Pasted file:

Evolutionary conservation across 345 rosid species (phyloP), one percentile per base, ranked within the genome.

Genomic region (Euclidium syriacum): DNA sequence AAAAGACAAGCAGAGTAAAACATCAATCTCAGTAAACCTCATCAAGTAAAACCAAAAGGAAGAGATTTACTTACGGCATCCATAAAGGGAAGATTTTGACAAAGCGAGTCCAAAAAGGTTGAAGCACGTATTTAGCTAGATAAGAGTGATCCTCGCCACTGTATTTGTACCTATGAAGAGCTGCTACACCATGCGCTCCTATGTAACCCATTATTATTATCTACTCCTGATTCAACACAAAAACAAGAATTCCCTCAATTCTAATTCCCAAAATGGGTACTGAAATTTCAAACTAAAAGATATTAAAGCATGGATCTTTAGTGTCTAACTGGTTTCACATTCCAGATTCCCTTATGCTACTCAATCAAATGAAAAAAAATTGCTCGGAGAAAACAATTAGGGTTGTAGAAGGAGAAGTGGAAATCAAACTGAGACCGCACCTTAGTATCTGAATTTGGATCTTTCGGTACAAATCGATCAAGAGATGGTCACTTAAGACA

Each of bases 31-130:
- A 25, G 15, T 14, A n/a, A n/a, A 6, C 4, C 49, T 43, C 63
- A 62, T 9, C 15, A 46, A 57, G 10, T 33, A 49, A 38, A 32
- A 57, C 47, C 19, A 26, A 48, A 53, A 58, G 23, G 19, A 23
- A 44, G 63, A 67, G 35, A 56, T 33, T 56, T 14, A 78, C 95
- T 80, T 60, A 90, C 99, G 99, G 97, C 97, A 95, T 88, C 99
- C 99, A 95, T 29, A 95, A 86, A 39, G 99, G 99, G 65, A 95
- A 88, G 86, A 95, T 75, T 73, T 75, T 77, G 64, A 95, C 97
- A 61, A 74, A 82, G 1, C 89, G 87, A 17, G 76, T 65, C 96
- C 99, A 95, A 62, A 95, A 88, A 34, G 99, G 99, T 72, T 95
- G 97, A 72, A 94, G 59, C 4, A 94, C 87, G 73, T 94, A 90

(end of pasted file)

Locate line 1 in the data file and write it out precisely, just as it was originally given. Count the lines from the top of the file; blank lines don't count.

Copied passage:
Evolutionary conservation across 345 rosid species (phyloP), one percentile per base, ranked within the genome.